The drone program operates in secret, with the president keeping a classified “kill list”; its targets become known only after they have been eliminated. By all accounts, drones have wiped scores of senior Qaida operatives off the face of the earth without using a single boot on the ground or a missile or bomb that risks greater collateral damage. But the program has resulted in collateral costs; the drones have killed some civilians (the exact number remains unclear), and protests in Pakistan, in particular, have been virulent.
The use of drones is just about Obama’s only action, however, that Romney hasn’t criticized.
As recently as Oct. 8, the Republican nominee reaffirmed his support for the program—and he told The New York Times last year that he, too, would extend its use to take out U.S. citizens deemed a threat. (Rep. Ron Paul was the only candidate in the GOP primary field who questioned the killing of Awlaki.)
Romney has also advocated a return to harsher interrogation tactics that Obama outlawed, telling a reporter last year that he does not believe “waterboarding”—the technique formerly used by the CIA that involves nearly drowning a suspect—is torture. And he has no desire to end the indefinite detention of suspected terrorists. “Some people have said we ought to close Guantánamo. My view is, we ought to double Guantánamo,” Romney said back in 2007, during his first campaign for president. “And enhanced interrogation techniques have to be used—not torture, but enhanced interrogation techniques, yes.”
The Obama administration has taken the same aggressive reading of the law of war as the Bush White House, arguing that the nation can act globally in self-defense to ward off an attack. A Romney administration would likely stay such a course. This doctrine, such as it is, may also apply to Romney’s pledge to launch a military strike against Iran if his administration believed that Tehran was close to developing a nuclear weapon—a strike that his White House might green-light without congressional sanction. There is recent precedent. Obama angered members of Congress last year by failing to seek authorization under the War Powers Act (passed in the 1970s to check presidential power) in lending U.S. support to the rebellion in Libya. By contrast, Bush sought a congressional resolution before engaging in hostilities in Afghanistan and Iraq.
“I don’t believe at this stage, therefore, if I’m president that we need to have a war-powers approval or special authorization for military force,” Romney said in June, referring to a strike on Iran. “The president has that capacity now.”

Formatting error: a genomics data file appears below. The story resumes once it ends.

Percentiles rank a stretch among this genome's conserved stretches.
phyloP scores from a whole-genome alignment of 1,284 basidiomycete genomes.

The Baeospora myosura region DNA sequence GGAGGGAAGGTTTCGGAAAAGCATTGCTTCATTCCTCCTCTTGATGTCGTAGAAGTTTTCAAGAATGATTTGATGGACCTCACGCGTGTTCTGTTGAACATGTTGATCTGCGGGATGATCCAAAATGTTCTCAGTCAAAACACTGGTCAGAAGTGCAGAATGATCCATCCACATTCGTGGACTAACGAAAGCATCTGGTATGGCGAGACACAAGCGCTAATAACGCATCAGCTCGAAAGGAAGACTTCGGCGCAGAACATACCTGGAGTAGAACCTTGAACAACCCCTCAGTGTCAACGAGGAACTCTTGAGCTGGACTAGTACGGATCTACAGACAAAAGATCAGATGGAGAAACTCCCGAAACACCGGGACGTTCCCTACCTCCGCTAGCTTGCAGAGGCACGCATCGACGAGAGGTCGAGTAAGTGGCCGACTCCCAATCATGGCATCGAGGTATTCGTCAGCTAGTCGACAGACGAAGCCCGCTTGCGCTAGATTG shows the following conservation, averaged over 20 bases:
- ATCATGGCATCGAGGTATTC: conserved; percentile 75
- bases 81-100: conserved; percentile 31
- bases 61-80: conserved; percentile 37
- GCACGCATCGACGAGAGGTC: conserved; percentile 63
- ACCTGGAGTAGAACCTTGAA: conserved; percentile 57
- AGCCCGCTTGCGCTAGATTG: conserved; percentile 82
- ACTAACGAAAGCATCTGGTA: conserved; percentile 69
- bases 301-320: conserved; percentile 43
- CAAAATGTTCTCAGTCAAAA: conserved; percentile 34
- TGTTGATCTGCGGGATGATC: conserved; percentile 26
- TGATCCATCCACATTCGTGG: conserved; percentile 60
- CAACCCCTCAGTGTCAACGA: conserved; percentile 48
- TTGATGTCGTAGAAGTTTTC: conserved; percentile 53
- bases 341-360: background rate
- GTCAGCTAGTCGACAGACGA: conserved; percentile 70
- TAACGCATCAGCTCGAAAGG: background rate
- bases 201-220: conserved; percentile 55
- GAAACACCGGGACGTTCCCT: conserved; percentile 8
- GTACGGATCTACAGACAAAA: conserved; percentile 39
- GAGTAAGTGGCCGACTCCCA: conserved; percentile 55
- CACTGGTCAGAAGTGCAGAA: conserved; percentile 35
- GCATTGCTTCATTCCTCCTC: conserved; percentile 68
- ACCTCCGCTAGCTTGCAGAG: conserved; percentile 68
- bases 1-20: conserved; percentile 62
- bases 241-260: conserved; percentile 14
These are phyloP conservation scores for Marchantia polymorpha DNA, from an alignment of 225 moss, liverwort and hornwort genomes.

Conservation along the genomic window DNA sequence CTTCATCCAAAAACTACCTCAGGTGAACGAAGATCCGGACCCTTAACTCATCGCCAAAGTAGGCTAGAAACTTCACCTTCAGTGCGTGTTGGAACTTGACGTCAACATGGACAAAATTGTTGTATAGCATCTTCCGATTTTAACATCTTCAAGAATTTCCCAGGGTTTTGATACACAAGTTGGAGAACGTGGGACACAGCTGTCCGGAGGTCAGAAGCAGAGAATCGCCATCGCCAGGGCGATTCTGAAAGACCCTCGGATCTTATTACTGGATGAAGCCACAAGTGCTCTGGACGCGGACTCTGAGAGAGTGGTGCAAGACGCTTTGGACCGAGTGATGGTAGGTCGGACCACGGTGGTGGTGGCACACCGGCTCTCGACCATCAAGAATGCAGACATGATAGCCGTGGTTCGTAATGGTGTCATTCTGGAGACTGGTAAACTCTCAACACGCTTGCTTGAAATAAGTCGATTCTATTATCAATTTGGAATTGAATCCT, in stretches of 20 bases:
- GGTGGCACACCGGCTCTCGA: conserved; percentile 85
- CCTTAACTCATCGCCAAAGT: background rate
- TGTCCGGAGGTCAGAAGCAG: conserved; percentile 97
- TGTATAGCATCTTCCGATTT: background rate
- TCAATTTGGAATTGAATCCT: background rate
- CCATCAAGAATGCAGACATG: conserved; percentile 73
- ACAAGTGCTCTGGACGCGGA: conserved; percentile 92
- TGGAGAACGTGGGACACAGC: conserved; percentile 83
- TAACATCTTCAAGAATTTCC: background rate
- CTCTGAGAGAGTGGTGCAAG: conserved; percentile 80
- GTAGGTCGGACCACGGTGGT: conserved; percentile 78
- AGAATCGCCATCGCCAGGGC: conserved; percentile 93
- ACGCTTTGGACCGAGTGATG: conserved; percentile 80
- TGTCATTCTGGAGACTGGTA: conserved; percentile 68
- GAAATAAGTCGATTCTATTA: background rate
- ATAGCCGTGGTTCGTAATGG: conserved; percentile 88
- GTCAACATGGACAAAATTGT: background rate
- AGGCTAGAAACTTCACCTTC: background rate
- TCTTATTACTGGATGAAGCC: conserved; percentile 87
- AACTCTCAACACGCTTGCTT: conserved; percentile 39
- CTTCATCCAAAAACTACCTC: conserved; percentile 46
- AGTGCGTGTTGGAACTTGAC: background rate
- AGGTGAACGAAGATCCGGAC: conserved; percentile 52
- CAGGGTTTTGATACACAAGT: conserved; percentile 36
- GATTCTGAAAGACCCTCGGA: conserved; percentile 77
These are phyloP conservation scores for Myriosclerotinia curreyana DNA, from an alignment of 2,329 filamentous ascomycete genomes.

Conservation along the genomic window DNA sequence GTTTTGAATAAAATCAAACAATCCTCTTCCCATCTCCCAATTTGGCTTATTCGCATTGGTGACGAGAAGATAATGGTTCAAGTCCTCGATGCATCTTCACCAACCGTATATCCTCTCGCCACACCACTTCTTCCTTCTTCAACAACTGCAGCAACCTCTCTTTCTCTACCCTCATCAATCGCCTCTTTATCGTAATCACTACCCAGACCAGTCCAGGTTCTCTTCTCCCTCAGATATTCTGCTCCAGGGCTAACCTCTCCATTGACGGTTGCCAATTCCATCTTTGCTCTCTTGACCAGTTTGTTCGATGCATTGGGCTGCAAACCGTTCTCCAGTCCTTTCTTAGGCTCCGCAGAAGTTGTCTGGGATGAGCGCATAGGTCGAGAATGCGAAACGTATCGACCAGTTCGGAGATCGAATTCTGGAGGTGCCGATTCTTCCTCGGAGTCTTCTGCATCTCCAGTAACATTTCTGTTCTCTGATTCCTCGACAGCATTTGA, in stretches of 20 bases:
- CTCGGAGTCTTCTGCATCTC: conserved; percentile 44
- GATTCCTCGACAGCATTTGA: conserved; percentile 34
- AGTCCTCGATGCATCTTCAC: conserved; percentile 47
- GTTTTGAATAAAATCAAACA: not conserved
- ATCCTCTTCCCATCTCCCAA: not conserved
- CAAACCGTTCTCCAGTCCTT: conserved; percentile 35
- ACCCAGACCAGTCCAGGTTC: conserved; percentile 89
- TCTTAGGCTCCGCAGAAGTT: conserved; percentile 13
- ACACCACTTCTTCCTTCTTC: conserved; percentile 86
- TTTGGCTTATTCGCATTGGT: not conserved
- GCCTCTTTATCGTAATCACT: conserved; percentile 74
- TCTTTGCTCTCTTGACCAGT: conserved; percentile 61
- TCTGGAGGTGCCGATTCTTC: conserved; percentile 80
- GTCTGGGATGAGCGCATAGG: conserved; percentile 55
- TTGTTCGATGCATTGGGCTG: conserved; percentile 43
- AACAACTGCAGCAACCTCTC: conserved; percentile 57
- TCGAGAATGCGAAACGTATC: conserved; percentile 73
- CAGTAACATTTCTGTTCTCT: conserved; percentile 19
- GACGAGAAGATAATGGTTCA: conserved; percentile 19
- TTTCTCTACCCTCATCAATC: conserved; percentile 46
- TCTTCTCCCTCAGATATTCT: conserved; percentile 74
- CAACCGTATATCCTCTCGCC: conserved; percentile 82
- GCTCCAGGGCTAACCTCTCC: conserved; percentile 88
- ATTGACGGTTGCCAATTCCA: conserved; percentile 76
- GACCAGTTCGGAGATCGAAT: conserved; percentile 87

The Libyan intervention wasn’t the only area where Obama’s muscular use of executive power bothered Republicans. His administration flat-out ignored a request from Rep. Darrell Issa, the chairman of the House Oversight and Government Reform Committee, for internal e-mails related to the Justice Department’s “Fast and Furious” program, an effort to track the flow of automatic weapons across the Mexican border that went terribly awry.
Critics characterized Issa’s investigation as being politically motivated, but his committee clearly had jurisdiction for the request. The Obama White House invoked executive privilege, asserting that it wasn’t required to reveal internal deliberations about the failure of the program. Conservatives and liberals alike widely panned that parsing of the law. Some even called Obama’s act—there he is again—Nixonian.
“The congressional demand for documents was well within the authority of the committee,” Turley said.
Obama’s White House also seemed to venture into uncharted legal waters with its recess appointment of Richard Cordray to head the new Consumer Financial Protection Bureau. Senate Republicans had stalled Cordray’s nomination, but the administration argued that Obama could install him even though the Senate, technically, remained in pro forma session.
While Republican senators ended up not filing suit over Cordray, the Republican-controlled House did step in when the White House directed the Justice Department to stop defending the constitutionality of the Defense of Marriage Act, another unilateral action that rankled Obama’s critics. The House ended up assuming DOMA’s defense in federal court.
The White House invoked executive privilege, saying it wasn’t required to reveal internal deliberations about “Fast and Furious.”
In a way, the White House’s decision not to defend DOMA paved the way for another aggressive action it took earlier this year, ordering the Immigration and Customs Enforcement agency to cease deporting young illegal immigrants who were brought to the U.S. by their parents. After Congress failed to pass the Dream Act, which would have given these immigrants legal status, the administration said it was exercising “prosecutorial discretion.” But critics claimed that the executive branch was simply refusing to enforce a law in violation of its constitutionally prescribed duties.